The allied bombing campaign launched against the Bosnian Serbs is part of a broad plan designed to cripple the rebels' fighting arsenal and leave them vulnerable to further attacks if NATO decides they are necessary.
The waves of allied planes that took off early Wednesday set their sights on the rebel Serbs' air-defense systems, radar sites and communications centers in order to blunt their ability to shoot down North Atlantic Treaty Organization warplanes and lay bare their artillery, tanks and other heavy weapons to subsequent attacks.
The next stages of the campaign--plotted to continue for several more days if necessary--have focused on destroying a broad array of strategic targets, from command centers and ammunition dumps to tanks and howitzers, which the nationalist Serbs have used to maintain their edge over Bosnian government troops.
The operation also is designed to deliver another message to the rebel Serbs: that despite NATO's seeming paralysis during most of the long Bosnian war, the allies now are united enough to mount a serious threat and have the capability to inflict serious damage.
"The pinprick strikes that the allies had launched previously had given the Serbs the impression that NATO's threats weren't believable," said Robert W. Gaskin, a former Pentagon planner who is familiar with the allied strategy. "This is intended partly to dissuade them from that view."
The NATO and U.N. attack force included dozens of aircraft--from air bases in eastern Italy and from the U.S. aircraft carrier Theodore Roosevelt--along with artillery units from a new British-French rapid-reaction force set up to protect U.N. peacekeepers in the region.
Along with the usual Air Force F-15E and F-16C fighters, the air armada has included Navy and Marine Corps F/A-18 attack aircraft, British Tornado fighters, French Mirage F-1s and 2000s and Dutch F-16s. The Americans also deployed AC-130H gunships.
The allies deployed extra radar-jamming aircraft to help protect the NATO fighters from Bosnian Serb antiaircraft missiles. The escorts include Air Force EF-111s and Navy EA-6Bs, many of them capable of destroying any of the missile batteries that they find.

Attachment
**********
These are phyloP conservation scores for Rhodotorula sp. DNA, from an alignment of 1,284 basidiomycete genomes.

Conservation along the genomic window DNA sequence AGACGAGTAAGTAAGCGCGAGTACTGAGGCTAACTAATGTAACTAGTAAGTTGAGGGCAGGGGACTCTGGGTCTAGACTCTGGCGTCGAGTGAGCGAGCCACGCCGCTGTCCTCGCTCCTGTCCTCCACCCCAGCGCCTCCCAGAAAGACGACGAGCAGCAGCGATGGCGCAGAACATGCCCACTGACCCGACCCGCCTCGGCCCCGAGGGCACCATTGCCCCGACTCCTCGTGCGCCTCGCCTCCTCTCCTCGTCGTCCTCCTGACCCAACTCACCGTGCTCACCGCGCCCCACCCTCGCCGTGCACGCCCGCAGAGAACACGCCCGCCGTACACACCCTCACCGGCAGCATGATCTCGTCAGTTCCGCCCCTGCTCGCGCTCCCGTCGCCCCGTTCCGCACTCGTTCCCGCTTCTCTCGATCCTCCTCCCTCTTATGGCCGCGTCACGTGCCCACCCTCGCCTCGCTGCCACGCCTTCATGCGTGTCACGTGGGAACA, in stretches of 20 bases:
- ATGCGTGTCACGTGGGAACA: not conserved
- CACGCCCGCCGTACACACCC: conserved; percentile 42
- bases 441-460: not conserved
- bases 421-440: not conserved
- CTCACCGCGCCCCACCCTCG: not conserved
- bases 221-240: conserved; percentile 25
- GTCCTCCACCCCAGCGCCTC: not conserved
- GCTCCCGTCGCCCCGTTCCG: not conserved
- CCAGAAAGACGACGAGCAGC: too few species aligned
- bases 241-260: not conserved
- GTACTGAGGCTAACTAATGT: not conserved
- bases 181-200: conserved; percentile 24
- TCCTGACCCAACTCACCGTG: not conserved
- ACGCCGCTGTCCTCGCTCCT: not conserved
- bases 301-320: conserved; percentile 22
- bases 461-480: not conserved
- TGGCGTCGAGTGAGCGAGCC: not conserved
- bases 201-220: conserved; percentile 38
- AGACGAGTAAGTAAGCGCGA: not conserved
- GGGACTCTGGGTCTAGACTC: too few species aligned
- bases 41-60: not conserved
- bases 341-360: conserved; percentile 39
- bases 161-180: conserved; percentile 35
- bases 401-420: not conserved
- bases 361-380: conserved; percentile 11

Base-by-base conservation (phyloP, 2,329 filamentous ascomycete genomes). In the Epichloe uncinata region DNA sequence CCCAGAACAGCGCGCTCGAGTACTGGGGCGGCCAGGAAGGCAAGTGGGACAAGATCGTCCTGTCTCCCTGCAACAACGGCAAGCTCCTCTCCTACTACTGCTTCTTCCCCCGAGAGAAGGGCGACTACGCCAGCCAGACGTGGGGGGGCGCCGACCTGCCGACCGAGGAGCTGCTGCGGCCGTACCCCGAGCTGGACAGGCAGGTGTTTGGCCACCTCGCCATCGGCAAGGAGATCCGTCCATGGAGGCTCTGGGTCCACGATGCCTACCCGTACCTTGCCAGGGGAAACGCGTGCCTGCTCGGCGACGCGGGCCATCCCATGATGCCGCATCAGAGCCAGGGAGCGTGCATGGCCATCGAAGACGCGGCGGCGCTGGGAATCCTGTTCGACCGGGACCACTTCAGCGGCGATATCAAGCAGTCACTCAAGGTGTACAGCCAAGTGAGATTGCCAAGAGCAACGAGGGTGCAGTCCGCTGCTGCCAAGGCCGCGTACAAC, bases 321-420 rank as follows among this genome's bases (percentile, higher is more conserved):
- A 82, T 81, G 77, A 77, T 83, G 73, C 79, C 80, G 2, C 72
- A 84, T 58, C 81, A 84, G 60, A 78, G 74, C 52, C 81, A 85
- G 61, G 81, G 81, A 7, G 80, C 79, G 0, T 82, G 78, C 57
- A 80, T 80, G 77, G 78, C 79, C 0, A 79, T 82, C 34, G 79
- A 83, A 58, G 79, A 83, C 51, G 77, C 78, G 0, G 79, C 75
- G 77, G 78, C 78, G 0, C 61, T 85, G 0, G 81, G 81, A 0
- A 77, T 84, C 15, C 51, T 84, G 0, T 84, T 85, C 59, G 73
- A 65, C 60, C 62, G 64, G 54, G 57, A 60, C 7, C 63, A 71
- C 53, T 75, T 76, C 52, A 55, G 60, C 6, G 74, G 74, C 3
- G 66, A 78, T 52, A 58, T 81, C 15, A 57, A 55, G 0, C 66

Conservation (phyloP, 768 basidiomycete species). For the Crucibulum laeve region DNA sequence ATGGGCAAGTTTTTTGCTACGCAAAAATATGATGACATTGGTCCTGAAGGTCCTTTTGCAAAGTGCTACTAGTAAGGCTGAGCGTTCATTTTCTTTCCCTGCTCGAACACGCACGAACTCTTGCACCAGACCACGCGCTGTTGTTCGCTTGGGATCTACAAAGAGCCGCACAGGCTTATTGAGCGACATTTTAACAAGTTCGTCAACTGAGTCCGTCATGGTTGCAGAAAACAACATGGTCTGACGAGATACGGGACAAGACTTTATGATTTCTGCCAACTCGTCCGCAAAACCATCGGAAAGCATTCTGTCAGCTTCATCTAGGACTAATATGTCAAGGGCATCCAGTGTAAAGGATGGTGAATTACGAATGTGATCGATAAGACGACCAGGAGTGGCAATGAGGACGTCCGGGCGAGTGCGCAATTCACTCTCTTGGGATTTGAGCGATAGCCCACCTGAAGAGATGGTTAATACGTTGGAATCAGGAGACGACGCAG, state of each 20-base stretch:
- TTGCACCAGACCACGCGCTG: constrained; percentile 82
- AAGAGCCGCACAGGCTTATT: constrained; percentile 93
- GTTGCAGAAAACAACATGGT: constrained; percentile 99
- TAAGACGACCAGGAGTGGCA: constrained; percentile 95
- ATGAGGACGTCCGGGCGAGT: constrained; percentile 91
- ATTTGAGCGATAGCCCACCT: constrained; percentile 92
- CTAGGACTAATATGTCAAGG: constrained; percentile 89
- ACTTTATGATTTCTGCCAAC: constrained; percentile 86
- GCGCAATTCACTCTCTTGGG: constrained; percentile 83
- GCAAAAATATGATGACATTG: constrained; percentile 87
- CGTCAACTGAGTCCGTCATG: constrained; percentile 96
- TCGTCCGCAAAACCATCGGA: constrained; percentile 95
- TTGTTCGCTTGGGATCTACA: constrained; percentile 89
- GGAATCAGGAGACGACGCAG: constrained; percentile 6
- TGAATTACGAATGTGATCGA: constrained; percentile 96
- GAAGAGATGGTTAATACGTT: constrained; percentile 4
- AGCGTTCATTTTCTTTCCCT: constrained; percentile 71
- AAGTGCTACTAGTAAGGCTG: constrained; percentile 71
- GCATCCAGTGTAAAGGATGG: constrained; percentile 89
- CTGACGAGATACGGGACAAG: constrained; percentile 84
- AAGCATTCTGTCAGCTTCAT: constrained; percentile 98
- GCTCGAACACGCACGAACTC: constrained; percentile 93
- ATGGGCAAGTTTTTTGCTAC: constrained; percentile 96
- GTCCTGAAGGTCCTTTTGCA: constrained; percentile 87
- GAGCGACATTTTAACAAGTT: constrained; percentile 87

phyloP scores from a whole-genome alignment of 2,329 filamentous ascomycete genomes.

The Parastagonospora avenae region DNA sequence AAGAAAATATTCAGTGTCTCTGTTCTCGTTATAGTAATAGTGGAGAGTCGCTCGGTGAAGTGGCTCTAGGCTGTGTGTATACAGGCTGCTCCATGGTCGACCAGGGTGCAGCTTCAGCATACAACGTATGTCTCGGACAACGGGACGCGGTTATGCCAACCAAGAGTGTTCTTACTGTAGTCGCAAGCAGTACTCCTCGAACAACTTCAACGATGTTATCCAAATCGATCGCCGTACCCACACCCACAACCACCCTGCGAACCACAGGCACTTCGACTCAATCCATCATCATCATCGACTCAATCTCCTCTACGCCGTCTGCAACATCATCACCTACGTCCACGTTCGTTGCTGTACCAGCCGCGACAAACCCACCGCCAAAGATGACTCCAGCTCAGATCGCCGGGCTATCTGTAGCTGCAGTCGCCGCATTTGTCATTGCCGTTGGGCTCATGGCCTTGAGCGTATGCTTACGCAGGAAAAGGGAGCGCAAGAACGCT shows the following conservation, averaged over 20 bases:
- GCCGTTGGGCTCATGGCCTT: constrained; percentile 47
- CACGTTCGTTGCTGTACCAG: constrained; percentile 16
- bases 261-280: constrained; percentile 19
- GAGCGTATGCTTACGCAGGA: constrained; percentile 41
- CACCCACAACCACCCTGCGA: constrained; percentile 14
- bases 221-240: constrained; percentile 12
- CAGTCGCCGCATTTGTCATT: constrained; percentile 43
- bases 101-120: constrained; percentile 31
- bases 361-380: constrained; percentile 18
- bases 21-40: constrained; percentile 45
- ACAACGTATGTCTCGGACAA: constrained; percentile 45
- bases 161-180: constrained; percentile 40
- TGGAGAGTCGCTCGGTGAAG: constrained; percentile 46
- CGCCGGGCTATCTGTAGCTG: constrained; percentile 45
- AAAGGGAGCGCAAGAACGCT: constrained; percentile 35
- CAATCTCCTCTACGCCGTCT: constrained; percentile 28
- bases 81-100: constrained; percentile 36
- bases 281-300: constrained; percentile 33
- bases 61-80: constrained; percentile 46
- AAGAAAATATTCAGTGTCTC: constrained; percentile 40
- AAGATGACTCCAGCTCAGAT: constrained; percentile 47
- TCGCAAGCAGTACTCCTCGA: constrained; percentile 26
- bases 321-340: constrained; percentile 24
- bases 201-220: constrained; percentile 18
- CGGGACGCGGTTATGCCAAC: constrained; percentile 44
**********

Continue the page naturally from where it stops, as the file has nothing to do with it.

And many of the American warplanes used in the campaign are equipped with laser-guided missiles capable of hitting the smallest targets with extraordinary precision, even at night. Most aircraft from other NATO countries do not have that capability.
One key to the allies' success so far has been their wide array of sophisticated intelligence-gathering equipment, from satellites and U-2 spy planes to reconnaissance aircraft, drones and ground sensors--enabling them to photograph targets, home in on radar and intercept radio traffic.
As a result, the allies had enough up-to-date information about Bosnian Serb military sites and their coordinates to be able to put together a list of targets almost as soon as the United Nations decided to authorize the raids.
They also were able to take intelligence "snapshots" after every raid to tell pilots precisely which targets have been destroyed and which are still standing--a technique that reduces unnecessary duplication and helps alert pilots to which Serbian weapons still pose a danger.
The sorties were launched a day and a half after a shelling attack on central Sarajevo, the Bosnian capital--an assault blamed on the Bosnian Serbs--killed at least 37 people and injured 80. The allies' relatively quick response was made possible by months of detailed planning and painstaking cataloguing of potential targets while NATO has been enforcing the "no-fly" zone over Bosnia-Herzegovina.
"The surveillance that's been going on has really been extraordinary," retired U.S. Marine Corps Lt. Gen. Bernard E. Trainor, now a military analyst at Harvard University's Kennedy School of Government in Cambridge, Mass., said in an interview Wednesday. "They [the allies] have had a pretty good picture of what the Serbs had. All they had to do is put together the right kind of package. And given our experience, even that was almost routine."
Enforcing the "no-fly" zone also enabled NATO pilots to become familiar with Bosnia's harsh terrain and weather.
Ironically, at least some of the techniques being used during this week's attacks were enhanced as a result of the downing in June of the U.S. F-16 piloted by Air Force Capt. Scott F. O'Grady, who was rescued by a Marine unit.
A high-level investigation found that the Air Force pilot might have avoided being shot down if he had been warned of Serbian missiles in time. Accordingly, U.S. officials moved to speed the transmission of fresh intelligence to pilots who were about to fly over Bosnia.
Authorities also ordered special radar-jamming planes to accompany all fighters flying over Bosnia. While fighters such as O'Grady's have some ability to pinpoint and destroy enemy missile sites, they are not as effective as the EF-111s or the EA-6Bs.
As a result, when the allies began their attacks Wednesday, they were able to launch more than 60 aircraft on double and triple sorties without suffering any casualties for 12 hours, when a French Mirage 2000 fighter was downed.
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